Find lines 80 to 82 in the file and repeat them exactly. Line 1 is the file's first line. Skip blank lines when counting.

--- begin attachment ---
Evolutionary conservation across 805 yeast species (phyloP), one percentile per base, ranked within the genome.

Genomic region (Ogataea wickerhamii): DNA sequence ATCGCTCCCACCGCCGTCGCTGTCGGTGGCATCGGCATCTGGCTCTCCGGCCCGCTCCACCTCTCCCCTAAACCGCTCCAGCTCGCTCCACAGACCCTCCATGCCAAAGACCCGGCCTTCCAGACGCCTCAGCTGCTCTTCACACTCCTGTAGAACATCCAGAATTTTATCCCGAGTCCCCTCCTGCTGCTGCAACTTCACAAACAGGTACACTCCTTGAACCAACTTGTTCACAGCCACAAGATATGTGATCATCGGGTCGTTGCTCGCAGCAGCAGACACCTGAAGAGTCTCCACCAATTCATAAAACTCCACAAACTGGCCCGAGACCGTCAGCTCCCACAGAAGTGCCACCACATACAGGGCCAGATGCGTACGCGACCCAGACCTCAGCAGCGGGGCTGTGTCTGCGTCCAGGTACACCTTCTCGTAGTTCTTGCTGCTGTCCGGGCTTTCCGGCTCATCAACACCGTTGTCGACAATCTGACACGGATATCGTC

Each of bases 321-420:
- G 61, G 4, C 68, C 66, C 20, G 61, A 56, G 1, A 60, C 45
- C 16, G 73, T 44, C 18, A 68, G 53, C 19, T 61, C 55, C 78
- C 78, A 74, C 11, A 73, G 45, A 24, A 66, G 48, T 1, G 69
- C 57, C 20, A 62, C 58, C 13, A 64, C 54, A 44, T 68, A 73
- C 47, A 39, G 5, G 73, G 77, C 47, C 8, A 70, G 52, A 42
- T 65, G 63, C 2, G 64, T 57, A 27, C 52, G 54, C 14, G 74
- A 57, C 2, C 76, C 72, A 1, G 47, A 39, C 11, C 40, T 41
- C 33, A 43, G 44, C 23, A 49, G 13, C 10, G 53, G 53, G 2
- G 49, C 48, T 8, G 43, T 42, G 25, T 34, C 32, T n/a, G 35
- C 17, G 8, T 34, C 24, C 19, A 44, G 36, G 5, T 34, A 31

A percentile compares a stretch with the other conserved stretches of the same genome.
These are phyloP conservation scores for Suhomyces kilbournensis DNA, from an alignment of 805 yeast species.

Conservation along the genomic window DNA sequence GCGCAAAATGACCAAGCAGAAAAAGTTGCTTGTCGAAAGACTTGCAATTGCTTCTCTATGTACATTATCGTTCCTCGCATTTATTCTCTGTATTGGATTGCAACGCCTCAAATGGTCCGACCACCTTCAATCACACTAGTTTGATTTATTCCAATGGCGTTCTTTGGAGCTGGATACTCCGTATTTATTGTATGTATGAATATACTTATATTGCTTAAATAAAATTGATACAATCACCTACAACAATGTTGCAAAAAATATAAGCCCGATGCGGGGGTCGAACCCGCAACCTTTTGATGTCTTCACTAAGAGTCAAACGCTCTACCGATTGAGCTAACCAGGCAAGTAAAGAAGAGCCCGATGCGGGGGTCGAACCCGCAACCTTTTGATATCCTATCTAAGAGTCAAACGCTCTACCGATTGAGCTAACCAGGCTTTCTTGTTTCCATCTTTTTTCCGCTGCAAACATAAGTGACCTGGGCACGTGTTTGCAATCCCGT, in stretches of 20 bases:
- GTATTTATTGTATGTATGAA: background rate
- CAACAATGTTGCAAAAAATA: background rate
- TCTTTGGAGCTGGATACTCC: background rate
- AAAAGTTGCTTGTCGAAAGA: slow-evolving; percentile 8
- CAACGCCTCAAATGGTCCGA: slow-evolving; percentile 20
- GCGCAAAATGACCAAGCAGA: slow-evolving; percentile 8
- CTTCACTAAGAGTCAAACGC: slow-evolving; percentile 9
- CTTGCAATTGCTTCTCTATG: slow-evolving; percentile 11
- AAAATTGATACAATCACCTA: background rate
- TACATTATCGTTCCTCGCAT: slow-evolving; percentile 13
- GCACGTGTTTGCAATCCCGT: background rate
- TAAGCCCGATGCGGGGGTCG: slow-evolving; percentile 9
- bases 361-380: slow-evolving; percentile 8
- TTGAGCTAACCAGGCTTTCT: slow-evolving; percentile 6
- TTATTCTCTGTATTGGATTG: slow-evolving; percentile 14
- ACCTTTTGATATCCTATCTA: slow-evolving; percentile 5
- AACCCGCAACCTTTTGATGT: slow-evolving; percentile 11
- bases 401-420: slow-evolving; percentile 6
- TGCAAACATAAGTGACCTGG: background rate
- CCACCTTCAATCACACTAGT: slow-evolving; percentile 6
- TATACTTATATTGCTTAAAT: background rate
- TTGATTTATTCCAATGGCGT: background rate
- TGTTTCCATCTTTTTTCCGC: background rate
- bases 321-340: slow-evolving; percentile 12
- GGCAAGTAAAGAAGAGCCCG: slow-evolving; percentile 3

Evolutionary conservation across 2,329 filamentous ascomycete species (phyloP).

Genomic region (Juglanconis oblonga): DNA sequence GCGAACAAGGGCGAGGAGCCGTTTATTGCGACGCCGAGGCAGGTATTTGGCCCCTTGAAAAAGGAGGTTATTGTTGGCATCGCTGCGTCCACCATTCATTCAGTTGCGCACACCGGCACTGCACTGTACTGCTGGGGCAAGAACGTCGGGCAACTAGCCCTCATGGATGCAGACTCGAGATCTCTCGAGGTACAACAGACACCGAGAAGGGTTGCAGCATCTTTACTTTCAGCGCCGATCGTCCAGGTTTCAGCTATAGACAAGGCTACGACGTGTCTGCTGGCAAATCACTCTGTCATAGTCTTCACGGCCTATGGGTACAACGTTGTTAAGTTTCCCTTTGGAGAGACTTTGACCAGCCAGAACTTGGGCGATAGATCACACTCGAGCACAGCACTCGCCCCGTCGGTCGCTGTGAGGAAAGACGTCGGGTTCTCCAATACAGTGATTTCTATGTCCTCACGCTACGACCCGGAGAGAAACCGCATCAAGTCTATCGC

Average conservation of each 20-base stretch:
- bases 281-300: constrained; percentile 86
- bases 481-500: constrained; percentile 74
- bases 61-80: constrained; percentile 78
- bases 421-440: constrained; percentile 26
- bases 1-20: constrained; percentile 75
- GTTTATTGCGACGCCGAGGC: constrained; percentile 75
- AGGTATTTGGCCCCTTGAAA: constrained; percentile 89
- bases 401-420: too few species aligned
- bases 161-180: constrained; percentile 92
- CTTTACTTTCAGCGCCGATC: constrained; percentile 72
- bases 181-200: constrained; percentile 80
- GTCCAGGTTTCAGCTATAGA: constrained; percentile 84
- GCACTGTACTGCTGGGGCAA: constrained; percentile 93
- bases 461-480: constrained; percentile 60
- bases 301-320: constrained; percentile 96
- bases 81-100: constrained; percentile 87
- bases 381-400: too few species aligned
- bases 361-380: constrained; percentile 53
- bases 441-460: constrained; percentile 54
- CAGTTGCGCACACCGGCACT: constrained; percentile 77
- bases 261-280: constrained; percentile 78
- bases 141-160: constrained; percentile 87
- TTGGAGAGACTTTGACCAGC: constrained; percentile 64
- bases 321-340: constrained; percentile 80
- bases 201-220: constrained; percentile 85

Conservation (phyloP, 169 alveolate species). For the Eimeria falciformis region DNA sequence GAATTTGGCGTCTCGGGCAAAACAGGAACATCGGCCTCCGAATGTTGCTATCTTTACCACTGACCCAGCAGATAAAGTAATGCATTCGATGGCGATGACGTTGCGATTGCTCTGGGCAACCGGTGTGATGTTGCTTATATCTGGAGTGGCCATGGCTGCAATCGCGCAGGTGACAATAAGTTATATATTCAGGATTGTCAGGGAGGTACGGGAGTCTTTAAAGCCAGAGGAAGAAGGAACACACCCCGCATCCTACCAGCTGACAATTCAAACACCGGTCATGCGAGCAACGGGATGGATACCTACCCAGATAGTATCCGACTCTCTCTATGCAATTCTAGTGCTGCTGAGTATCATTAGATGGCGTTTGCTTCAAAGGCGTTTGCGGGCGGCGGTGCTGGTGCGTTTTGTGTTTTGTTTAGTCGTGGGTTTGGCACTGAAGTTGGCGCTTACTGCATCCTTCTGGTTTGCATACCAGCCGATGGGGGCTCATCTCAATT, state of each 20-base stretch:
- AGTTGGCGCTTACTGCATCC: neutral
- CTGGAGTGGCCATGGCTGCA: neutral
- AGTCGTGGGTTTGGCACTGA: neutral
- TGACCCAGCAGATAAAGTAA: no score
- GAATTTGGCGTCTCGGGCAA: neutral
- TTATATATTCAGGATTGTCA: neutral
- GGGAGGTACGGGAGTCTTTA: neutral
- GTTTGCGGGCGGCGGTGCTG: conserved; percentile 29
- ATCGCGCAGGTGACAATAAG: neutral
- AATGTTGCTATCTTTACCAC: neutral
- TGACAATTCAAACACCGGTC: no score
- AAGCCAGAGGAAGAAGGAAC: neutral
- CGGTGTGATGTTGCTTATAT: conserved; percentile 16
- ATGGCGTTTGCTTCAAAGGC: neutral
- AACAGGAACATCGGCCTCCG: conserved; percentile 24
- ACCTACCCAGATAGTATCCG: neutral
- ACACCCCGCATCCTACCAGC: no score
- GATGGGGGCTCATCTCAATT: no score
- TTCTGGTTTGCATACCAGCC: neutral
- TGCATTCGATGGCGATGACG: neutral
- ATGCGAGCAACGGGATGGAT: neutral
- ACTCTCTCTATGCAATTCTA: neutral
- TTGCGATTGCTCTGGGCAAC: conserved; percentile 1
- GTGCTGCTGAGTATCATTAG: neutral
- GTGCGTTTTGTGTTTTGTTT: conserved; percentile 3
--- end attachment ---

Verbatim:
- AATGTTGCTATCTTTACCAC: neutral
- TGACAATTCAAACACCGGTC: no score
- AAGCCAGAGGAAGAAGGAAC: neutral